About the Author(s)

Peter Zuidewind Email symbol
Department of Paediatrics and Child Health, Faculty of Medicine and Health Sciences, University of Stellenbosch, Cape Town, South Africa

Mark Cotton symbol
Department of Paediatrics and Child Health, Faculty of Medicine and Health Sciences, University of Stellenbosch, Cape Town, South Africa

Shaun Barnabas symbol
Department of Paediatrics and Child Health, Faculty of Medicine and Health Sciences, University of Stellenbosch, Cape Town, South Africa

Anita Janse Van Rensburg symbol
Department of Paediatrics and Child Health, Faculty of Medicine and Health Sciences, University of Stellenbosch, Cape Town, South Africa

Gert van Zyl symbol
Department of Virology, Faculty of Medicine and Health Sciences, University of Stellenbosch, Cape Town, South Africa

Carli Gordijn symbol
Department of Virology, Faculty of Medicine and Health Sciences, University of Stellenbosch, Cape Town, South Africa


Zuidewind P, Cotton M, Barnabas S, Janse van Rensburg A, Van Zyl G, Gordijn C. Approach to the management of paediatric HIV spontaneous controllers. S Afr J Infect Dis. 2022;37(1), a399. https://doi.org/10.4102/sajid.v37i1.399

Brief Report

Approach to the management of paediatric HIV spontaneous controllers

Peter Zuidewind, Mark Cotton, Shaun Barnabas, Anita Janse Van Rensburg, Gert van Zyl, Carli Gordijn

Received: 13 Jan. 2022; Accepted: 22 Apr. 2022; Published: 30 June 2022

Copyright: © 2022. The Author(s). Licensee: AOSIS.
This is an Open Access article distributed under the terms of the Creative Commons Attribution License, which permits unrestricted use, distribution, and reproduction in any medium, provided the original work is properly cited.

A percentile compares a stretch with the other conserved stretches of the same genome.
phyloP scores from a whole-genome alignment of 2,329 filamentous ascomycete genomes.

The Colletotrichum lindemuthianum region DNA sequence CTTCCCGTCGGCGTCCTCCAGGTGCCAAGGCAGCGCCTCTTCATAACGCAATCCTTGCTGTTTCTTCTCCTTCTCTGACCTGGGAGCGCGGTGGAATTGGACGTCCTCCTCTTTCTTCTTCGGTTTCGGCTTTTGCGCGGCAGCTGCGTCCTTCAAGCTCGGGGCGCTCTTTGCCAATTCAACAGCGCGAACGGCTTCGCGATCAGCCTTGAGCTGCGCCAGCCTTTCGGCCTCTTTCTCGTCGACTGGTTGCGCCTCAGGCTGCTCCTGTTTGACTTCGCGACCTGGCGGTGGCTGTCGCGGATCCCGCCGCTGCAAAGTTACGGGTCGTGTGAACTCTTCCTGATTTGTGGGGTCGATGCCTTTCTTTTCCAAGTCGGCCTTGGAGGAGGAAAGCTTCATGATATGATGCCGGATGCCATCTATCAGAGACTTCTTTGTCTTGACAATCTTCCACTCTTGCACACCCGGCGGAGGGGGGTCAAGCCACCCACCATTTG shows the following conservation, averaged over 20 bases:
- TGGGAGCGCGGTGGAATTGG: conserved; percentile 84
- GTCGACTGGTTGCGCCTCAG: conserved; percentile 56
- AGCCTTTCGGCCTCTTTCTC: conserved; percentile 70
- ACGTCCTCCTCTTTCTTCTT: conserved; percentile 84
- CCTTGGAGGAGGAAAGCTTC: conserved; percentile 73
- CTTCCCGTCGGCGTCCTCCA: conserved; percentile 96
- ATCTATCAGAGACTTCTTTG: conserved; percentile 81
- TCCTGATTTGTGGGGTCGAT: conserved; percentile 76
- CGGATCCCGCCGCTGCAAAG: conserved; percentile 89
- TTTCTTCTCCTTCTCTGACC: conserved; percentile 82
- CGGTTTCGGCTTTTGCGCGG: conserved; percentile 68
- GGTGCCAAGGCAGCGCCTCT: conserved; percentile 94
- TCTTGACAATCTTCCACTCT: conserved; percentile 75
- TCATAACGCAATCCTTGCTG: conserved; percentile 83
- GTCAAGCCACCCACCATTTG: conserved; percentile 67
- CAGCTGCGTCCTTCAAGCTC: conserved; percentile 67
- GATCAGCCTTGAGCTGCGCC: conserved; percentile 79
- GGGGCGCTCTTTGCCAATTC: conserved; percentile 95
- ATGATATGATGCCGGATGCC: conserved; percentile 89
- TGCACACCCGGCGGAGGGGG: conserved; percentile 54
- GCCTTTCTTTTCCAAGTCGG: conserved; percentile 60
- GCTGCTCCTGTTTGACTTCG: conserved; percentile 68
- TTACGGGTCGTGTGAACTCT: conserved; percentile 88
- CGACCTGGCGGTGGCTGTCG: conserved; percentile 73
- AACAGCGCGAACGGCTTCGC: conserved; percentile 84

Paediatric HIV spontaneous controllers (HSCs) are a unique and understudied population with potential to inform alternative treatment options for patients living with HIV. As HSCs are so rare and often not recognised prior to antiretroviral treatment (ART) initiation, it can be difficult for clinicians to optimally manage this group. We describe the diagnosis, history and management of three paediatric HSCs, two girls and a boy who were followed for 2, 1.25 and 10.4 years, respectively, before starting ART. All had low but detectable viral loads throughout follow-up but mostly marginally low CD4:CD8 ratios. The reason for starting ART in all was a gradual tendency to poorer virological control. This case series should assist in recognising paediatric HSCs. Clinical dilemmas arising in the management of paediatric HSCs include arriving at a correct HIV-positive diagnosis, correct diagnosis as an HSC, as well as whether to initiate ART. Decision-making for initiation of ART in paediatric HSCs should be individualised. Factors supporting ART initiation in these patients included increased frequency of viral load blips, increasing detectable viral load, CD4 percentage and CD4:CD8 ratio. Other factors included Hepatitis C serology and highly sensitive C-reactive protein. All three patients ultimately required ART, which supports universal initiation of ART in paediatric HSCs, but further research is required.

Keywords: HIV; spontaneous controllers; paediatrics; HIV functional cure; infectious diseases.